Families who receive cash payouts as a result of their participation in wildlife conservation efforts near some nature parks in Zimbabwe have not seen a measurable increase in their accumulated wealth in the past three decades. But new research shows that the benefits of boosted education for their children could indirectly reduce poverty for these households in the long-term, because children are more likely to attend school.
This is the recent finding of Collen Matema, a social economist with the Zimbabwe office of the African Wildlife Foundation and associate of the Environmental Policy Research Unit (EPRU) at the University of Cape Town (UCT).
The Zimbabwe government started the Communal Areas Management Programme for Indigenous Resources (CAMPFIRE) programme in 1987, explains Matema.
Originally the idea was that communities would be involved in wildlife management around parks in Zimbabwe, so that they could benefit economically from ecotourism. The programme was also geared towards reducing poaching pressure on wildlife.
‘This programme allowed communities to lease their communal land to private safari operators as hunting concessions,’ says Matema.
Over the years, this initiative has created a few jobs for communities, mostly through ecotourism opportunities offered by the safari operators and anti-poaching monitoring. But most of the benefit of the programme came from the rental income paid to the community concession holders.
Early on in the programme, this money was initially paid out to individual households in cash dividends. But once the rental money was divided up between all the participating families, the payouts were so small that they did not benefit each household much, explains Matema, so there wasn’t any measurable increase in wealth at a household level. CAMPFIRE was largely regarded as a failure, in terms of not reducing poverty for families.
‘The communities and their local authorities then changed the way they distributed this income. Instead, they set aside at least 70 per cent of the money to be put towards investing in infrastructure for the wider community, such as school buildings, healthcare clinics, and roads. Some of this money was also used to support the running of schools through subsidising children’s school fees.’
In 2016 Matema began to compare the school attendance rates of children in communities who received money to build and maintain schools, as well as school fees subsides through the CAMPFIRE programme, with communities that didn’t. He wanted to see if there was a measurable difference in the age at which children started school, and whether they remained in school.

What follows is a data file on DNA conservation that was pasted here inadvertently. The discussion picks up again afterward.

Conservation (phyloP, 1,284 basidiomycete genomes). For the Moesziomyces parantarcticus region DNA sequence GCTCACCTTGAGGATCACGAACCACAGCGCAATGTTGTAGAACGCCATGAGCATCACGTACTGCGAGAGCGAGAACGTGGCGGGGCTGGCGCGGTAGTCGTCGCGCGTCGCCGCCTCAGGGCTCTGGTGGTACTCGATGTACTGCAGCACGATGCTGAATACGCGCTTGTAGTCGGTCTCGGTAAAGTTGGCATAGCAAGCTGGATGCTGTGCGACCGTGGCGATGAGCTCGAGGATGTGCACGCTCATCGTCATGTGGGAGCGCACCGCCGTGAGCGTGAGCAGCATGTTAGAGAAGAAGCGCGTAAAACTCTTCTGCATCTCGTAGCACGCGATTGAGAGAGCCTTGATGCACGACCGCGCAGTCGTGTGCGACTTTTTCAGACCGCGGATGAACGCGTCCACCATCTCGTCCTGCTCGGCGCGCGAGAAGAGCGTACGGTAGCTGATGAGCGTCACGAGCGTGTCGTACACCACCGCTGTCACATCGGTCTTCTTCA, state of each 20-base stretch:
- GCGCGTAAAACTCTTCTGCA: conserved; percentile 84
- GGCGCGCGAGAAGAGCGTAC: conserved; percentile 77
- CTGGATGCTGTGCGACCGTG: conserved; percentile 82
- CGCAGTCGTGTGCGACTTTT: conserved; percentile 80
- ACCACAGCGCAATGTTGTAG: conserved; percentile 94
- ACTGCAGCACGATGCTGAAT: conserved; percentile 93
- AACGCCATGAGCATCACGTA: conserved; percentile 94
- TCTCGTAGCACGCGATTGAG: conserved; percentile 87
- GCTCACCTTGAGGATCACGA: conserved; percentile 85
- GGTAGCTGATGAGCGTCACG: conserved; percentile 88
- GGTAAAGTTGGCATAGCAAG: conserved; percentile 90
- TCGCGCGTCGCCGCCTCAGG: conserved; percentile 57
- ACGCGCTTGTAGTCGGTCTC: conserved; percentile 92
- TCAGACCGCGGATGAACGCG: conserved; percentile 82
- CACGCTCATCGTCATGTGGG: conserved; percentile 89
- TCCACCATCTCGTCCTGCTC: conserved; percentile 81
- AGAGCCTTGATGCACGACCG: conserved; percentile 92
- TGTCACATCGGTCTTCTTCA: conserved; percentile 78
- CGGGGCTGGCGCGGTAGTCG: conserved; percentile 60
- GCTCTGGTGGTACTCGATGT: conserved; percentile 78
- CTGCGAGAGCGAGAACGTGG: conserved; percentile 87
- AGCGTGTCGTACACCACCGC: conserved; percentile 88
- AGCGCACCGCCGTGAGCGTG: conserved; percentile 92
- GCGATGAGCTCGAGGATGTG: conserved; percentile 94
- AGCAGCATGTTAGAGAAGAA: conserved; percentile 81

‘School attendance in these communities that do receive financial support through the CAMPFIRE project was 12 per cent higher than in communities that don’t,’ says Matema.
‘This community conservation model is working, in terms of getting children into school. More and more children are getting to the formal school system at the appropriate age, and are staying in school, relative to their matched peers in non-CAMPFIRE communities.’
Matema’s study found that communities benefiting from the income earned through CAMPFIRE are more likely to be within 5km of a primary school, and 10km of a high school, which makes it easier for children to get to school. Poorer families are also more likely to be able to send their children to school if the school fees were subsidised by this programme.
The take-home message for policymakers, according to Matema, is that using the income earned from these hunting concessions to build and maintain schools, and support families with school fees, has a positive impact on children’s education, even if this programme hasn’t shown a measurable impact on poverty over the years, in terms of boosting household wealth.
‘If we look at the benefits of a programme like CAMPFIRE through the different measures of poverty, such as access to education, it is working.’
Matema completed this research as part of his doctoral studies through EPRU, working alongside fellow Zimbabwean resource economist professor Edwin Muchapondwa, also based at UCT.